What started for Jason Podris as a one year trial of living in Ireland has evolved into an extended career and family track with a focus on work/life balance. A 2000 Rutgers graduate originally from the Poughkeepsie, NY area, Podris married a woman from Ireland and in 2005 the couple embarked on their trial run living in her home country. After several intermediate stops in the Republic of Ireland — including The K Club and Galway Bay Golf Resort — Podris in 2012 accepted the position of course manager at Fortwilliam Golf Club in Belfast, Northern Ireland, where he and his family relocated.
As his wife Catherine is an Irish citizen, living and working legally in Ireland was not an issue for Podris. His visa applications were easy and straightforward until he applied for permanent residency in Northern Ireland. That application involved a test that included much of the history of Great Britain. After intense study he was approved for long term residency.
Fortwilliam Golf Club was established in 1891 and moved to its present-day site in 1903. The club has approximately 1100 members, 500 of whom are golf members. Podris manages the property with a year-round staff of only five people, which expands to seven during the summer months — paltry by American standards.
When comparing expectations of his membership to golfers in the States Podris explained, “Both groups want fast, true greens, but the membership here understands the limitations of having a small staff as it relates to the other areas of the course. Slight imperfections and an occasional trouble area are accepted without complaint."
At his previous two positions (The K Club and Galway Bay), Podris brought the intense American superintendent work ethic and thought nothing of being on the job 60-70 hours per week. Since his move to Belfast, his work week is typically in the 37-39 hour range. The only exceptions are a few weeks with major club events when he might work 45-50 hours.
Podris manages the property with a year-round staff of only five people, which expands to seven during the summer months — paltry by American standards.
Podris and members of his team routinely take their vacations in season, when children are out of school and families can get away together. With coordination of duties and tasks, the course is still maintained to the same standard. Weekends are also rotated so that staff can have that time to be with their families.
One adjustment Podris had to make was the limited availability of products from suppliers in Ireland compared to the United States. There are fewer chemicals available to golf courses there but thankfully there are fewer pests overall.
While there are dealer and distributor networks in Ireland, they tend to be much smaller and farther afield than in the States. It’s not unusual for Podris to wait a week or more for a part that would arrive the same day or overnight in the States. “Growing up in an environment where everything is needed ‘now’ it took a long time – easily years – to get over that expectation,” Podris said. He keeps internal communications open and his management team in the loop.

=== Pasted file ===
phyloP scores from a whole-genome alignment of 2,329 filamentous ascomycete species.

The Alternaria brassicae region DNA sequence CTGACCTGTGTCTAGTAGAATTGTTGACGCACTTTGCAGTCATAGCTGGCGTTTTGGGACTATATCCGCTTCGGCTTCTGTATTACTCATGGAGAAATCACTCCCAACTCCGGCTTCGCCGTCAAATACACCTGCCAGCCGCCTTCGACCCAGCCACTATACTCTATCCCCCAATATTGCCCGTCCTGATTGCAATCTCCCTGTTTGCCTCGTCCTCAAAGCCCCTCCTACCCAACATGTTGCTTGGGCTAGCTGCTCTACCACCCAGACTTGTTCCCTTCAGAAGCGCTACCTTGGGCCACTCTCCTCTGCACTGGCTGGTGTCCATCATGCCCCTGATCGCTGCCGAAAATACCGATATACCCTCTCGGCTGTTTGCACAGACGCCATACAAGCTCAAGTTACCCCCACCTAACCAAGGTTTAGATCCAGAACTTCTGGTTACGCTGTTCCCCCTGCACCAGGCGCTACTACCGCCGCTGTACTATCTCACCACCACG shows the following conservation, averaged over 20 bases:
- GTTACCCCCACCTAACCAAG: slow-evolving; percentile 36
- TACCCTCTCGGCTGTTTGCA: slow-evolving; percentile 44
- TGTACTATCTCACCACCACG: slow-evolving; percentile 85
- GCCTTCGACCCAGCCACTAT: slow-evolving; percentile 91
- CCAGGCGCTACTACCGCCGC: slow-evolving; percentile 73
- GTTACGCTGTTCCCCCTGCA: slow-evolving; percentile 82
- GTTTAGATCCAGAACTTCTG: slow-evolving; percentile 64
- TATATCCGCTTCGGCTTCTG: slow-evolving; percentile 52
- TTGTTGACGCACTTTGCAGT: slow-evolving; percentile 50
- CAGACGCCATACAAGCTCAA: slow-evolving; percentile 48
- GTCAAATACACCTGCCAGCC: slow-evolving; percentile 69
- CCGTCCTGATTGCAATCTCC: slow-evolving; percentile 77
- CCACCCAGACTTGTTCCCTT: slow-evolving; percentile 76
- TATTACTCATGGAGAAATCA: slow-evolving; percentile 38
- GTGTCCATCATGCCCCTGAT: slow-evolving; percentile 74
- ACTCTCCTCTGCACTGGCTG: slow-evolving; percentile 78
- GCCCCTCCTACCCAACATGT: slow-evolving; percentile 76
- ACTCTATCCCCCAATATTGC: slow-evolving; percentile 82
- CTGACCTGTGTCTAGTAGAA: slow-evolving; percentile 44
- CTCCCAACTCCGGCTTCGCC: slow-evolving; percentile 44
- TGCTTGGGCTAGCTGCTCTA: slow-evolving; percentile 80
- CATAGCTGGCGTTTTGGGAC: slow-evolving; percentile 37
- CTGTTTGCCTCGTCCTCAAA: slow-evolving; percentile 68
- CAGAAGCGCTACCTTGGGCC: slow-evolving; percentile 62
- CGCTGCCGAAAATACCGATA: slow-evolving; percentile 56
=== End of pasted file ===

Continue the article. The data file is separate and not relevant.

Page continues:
The maintenance budget at Fortwilliam Golf Club is small by US standards. His entire budget is £225,000 ($271,000). Of that, £60,000 ($72,000) is budgeted for supplies and materials. The rest is allocated to labor.
To say the irrigation system there is antiquated is an understatement. The club only needs to irrigate for three or four weeks a year. A system of pipes and hoses delivers the water where it is needed and an upgrade to the system isn’t in the cards for the future.
Another challenge for Podris is course drainage. The course is built on a heavy clay soil which doesn’t drain well, especially in the winter months. The club’s solution is to take a few of the worst holes out of play for much of the winter to preserve the turf there.
As for limiting the incidence of turf disease, Podris explained, “It all goes back to the basics, about making sure your soils are healthy. Aerify and use fertility products that promote plant health. The goal is just to keep your plant healthy throughout the year.”
Podris encountered several practices in Ireland that he didn’t see as often in the States – scarifying and fairway topdressing. He explained that even the smallest clubs topdress fairways and have for twenty or more years. Each year Podris applies over 300 tons of sand to the Fortwilliam fairways. The club employs an outside contractor who completes the job in one day.
As for professional development, Podris can rarely get to the industry conferences so instead opts for keeping up with current information from TurfNet and other online media. “Between running the golf course and having two teenagers and an eight-year-old the time for offsite professional development has been kind of taken away. I’m not saying it’s not important, it’s just not a top priority for me at this time.”
Asked what he would tell other industry professionals who are considering an international career move, Podris replied, “Over in the States you’re always encouraged to move around and work at as many golf courses as you can to get that experience. Why not try to do that in another country? The time pressure here is much less and that translates to more time that you can spend with your family. That has been a great benefit of working over here. If you can figure out that balance and get it someplace else, it’s a great thing to do.”
— Jon Kiger
Jason can be reached at firstname.lastname@example.org.